As for the first airplane, the one with the maintenance problem—what was its destination going to be? When you have time on your hands, you begin to wonder about things like this. My own assumption, as yours might have been, was that the aircraft would be towed to a nearby hangar for a stopgap repair and then flown to a central maintenance facility run by the airline somewhere in the U.S. Or maybe there was one right here at the airport. In any case, if it needed a major overhaul, presumably it would be performed by the airline’s staff of trained professionals. If Apple feels it needs a “Genius Bar” at its stores to deal with hardware and software that cost a few hundred dollars, an airline must have something equivalent to safeguard an airplane worth a few hundred million.
About this I would be wrong—as wrong as it is possible to be. Over the past decade, nearly all large U.S. airlines have shifted heavy maintenance work on their airplanes to repair shops thousands of miles away, in developing countries, where the mechanics who take the planes apart (completely) and put them back together (or almost) may not even be able to read or speak English. US Airways and Southwest fly planes to a maintenance facility in El Salvador. Delta sends planes to Mexico. United uses a shop in China. American still does much of its most intensive maintenance in-house in the U.S., but that is likely to change in the aftermath of the company’s merger with US Airways.
As officials struggle to obtain funding to bring SunRail farther into Volusia County, another train might be poised to rumble into the area, a congressman said.
U.S. Rep. John Mica, R-Winter Park, said that a planned rail service, All Aboard Florida, could soon look to expand into Daytona Beach using the Florida East Coast Railway that runs through Volusia and Flagler counties.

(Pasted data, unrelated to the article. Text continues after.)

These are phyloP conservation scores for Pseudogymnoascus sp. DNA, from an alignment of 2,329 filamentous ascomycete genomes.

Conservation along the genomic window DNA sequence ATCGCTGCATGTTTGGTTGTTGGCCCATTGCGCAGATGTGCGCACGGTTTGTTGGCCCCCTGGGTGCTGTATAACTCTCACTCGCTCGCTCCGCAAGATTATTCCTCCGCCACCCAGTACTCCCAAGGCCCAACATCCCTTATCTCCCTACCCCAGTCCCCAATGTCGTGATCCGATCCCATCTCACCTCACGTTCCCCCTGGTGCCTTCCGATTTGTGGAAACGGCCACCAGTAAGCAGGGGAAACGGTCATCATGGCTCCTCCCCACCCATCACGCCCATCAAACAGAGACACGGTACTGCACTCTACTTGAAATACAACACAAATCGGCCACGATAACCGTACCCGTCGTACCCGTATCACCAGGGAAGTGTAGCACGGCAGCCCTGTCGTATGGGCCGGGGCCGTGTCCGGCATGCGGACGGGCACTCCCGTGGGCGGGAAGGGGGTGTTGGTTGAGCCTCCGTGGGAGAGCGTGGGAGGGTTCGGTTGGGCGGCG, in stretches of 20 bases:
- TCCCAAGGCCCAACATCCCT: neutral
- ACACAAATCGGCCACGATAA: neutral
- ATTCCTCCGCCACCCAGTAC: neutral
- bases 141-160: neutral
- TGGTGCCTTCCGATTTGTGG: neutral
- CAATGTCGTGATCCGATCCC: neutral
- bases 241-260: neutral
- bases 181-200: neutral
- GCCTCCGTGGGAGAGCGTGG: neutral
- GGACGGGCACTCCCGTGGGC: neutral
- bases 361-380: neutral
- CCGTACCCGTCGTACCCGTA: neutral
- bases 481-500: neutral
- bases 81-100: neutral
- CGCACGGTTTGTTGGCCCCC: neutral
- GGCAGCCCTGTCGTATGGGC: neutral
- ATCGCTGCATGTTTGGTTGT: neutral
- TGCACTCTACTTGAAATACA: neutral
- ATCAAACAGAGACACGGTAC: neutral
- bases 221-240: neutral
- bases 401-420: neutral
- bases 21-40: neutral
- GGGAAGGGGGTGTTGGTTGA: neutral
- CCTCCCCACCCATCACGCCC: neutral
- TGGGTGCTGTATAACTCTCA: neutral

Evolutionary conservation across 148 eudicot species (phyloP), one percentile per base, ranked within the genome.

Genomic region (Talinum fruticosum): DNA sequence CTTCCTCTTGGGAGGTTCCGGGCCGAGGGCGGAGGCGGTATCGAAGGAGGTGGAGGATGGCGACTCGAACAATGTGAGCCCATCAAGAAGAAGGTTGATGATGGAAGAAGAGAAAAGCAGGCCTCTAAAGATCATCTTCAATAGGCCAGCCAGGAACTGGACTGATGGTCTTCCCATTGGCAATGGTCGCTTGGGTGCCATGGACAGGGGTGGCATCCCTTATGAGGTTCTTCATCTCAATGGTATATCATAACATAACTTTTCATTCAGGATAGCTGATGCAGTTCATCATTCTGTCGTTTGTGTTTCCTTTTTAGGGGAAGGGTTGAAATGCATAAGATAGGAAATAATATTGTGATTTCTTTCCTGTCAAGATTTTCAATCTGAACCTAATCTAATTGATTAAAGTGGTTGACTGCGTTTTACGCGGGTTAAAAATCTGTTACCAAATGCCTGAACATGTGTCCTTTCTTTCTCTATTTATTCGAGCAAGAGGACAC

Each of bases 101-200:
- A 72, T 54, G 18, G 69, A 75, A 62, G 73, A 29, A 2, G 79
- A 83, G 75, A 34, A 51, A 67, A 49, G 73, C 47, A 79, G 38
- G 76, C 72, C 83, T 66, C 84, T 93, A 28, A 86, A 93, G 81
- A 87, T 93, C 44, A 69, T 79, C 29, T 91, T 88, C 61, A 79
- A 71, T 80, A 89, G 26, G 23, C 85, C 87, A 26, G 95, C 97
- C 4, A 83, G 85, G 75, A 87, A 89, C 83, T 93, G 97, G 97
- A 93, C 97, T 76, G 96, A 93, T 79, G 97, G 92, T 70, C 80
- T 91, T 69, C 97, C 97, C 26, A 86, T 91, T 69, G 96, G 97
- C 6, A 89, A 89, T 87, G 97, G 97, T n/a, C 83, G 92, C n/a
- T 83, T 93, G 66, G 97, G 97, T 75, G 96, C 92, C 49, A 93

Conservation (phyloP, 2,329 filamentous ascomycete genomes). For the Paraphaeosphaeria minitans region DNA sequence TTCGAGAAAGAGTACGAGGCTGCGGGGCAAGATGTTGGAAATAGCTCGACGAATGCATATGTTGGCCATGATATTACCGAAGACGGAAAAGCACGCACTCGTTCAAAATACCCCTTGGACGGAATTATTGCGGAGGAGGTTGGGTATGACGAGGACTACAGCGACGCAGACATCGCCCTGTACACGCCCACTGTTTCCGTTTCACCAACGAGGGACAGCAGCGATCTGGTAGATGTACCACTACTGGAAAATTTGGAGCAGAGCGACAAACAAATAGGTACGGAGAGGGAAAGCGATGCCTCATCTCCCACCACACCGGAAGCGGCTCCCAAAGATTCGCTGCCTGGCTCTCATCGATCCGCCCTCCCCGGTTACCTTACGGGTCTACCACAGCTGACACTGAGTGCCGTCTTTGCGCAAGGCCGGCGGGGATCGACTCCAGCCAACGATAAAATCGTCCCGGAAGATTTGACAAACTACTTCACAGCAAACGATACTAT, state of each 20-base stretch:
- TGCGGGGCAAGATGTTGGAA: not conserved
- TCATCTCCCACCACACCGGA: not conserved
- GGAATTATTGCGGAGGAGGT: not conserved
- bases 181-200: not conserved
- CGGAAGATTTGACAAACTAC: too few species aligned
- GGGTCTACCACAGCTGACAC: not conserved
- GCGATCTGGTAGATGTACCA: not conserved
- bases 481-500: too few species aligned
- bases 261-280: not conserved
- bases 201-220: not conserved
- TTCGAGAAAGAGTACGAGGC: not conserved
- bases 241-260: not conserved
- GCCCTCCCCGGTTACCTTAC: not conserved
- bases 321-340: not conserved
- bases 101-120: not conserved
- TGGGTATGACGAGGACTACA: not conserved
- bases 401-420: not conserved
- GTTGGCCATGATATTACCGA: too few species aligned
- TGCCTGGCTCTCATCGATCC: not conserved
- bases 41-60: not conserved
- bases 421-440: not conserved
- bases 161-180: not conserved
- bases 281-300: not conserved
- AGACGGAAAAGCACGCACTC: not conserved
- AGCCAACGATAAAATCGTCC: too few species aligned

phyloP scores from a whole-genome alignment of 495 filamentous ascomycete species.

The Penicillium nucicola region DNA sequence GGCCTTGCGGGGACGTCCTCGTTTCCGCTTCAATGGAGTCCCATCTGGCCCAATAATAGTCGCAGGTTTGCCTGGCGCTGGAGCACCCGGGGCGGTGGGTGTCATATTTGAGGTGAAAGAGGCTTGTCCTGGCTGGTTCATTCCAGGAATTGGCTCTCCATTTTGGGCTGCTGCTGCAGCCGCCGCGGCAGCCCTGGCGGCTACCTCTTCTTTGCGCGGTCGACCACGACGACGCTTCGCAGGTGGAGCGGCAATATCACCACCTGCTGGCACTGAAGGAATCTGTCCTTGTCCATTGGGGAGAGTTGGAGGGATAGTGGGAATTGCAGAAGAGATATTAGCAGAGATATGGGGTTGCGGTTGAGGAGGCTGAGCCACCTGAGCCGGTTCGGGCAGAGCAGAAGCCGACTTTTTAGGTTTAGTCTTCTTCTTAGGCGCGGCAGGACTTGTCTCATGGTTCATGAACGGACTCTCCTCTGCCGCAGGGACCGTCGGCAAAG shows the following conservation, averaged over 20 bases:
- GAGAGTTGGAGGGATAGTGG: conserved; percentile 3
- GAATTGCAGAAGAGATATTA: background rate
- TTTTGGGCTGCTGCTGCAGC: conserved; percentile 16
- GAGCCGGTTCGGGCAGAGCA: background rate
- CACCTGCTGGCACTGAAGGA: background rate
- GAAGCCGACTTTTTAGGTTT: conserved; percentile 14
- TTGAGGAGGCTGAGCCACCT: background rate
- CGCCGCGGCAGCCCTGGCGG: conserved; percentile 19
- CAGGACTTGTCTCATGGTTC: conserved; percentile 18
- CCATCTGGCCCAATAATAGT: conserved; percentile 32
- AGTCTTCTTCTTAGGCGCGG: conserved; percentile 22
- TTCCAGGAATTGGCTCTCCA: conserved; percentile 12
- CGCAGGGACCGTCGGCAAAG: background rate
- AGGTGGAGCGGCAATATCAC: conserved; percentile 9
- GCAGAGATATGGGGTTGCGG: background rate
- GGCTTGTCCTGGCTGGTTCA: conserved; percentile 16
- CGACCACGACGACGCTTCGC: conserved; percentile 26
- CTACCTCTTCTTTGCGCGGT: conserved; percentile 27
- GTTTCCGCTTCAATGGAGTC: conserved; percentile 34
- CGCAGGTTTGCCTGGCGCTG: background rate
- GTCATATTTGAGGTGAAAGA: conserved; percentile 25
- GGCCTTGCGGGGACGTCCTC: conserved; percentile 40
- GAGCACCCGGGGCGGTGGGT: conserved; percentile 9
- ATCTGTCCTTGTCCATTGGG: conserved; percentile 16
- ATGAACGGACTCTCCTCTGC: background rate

It’s just a matter of time before they build it, Mica said.
“This is going to happen, and it could happen very quickly,” he said.
Mica’s overture seems to indicate a willingness by officials at All Aboard Florida to take another look at Volusia County as a possible landing spot after deciding years ago to take an alternate route to Orlando. A spokeswoman at the private company wrote in an emailed statement that “All Aboard Florida does not have plans to expand at this time.” Local leaders who previously worked to lure the service here said they have not heard of any new developments on the project.
Volusia County Councilman Josh Wagner, who has advocated to build an inter-modal center at Daytona Beach International Airport to be used by SunRail and All Aboard Florida, said the area needs to be ready for when the rail industry looks to service the region.
“You have to have enough people to show them the stop makes sense for them,” he said.
All Aboard is now focused on building four stations for the planned project to connect Miami, Fort Lauderdale, West Palm Beach and Orlando International Airport. The service is expected to begin in 2017, according to the company.
Though he offered few details, Mica said he would work to bring the rail service here in five years. He pointed out that people could use the rail to connect to Daytona Beach International Airport, spend a day at Daytona International Speedway or visit the beach.
The Regional Transportation District of Denver (RTD) will provide commuter-rail service from Denver Union Station to Denver International Airport starting April 22, 2016, the transit agency announced yesterday.
The agency made the announcement after receiving an official notice from Denver Transit Partners, the concessionaire in the public-private partnership that’s building what will be called the University of Colorado A Line, according to an RTD press release.
The line is 23 miles of new electric commuter-rail service, which is part of the Eagle P3 project, the nation’s first public-private partnership for transit. The $2.2 billion project is being funded with local RTD taxes, a $1.03 billion federal grant and $450 million from Denver Transit Partners.
“The opening of the University of Colorado A Line is a historic milestone towards the completion of RTD’s FasTracks program and continues our success rate of opening major infrastructure projects,” said Dave Genova, RTD’s interim general manager and chief executive officer. “We continue to transform the region and the University of Colorado A Line will connect the Denver metro area to the world.”
The University of Colorado A Line got its name as a result of the first sponsorship through RTD’s naming rights program.
Trains on the new commuter-rail line will travel at a top speed of 79 mph, RTD officials said. The line will serve eight stations, including Denver Union Station and the airport stop, which will be located at the south terminal.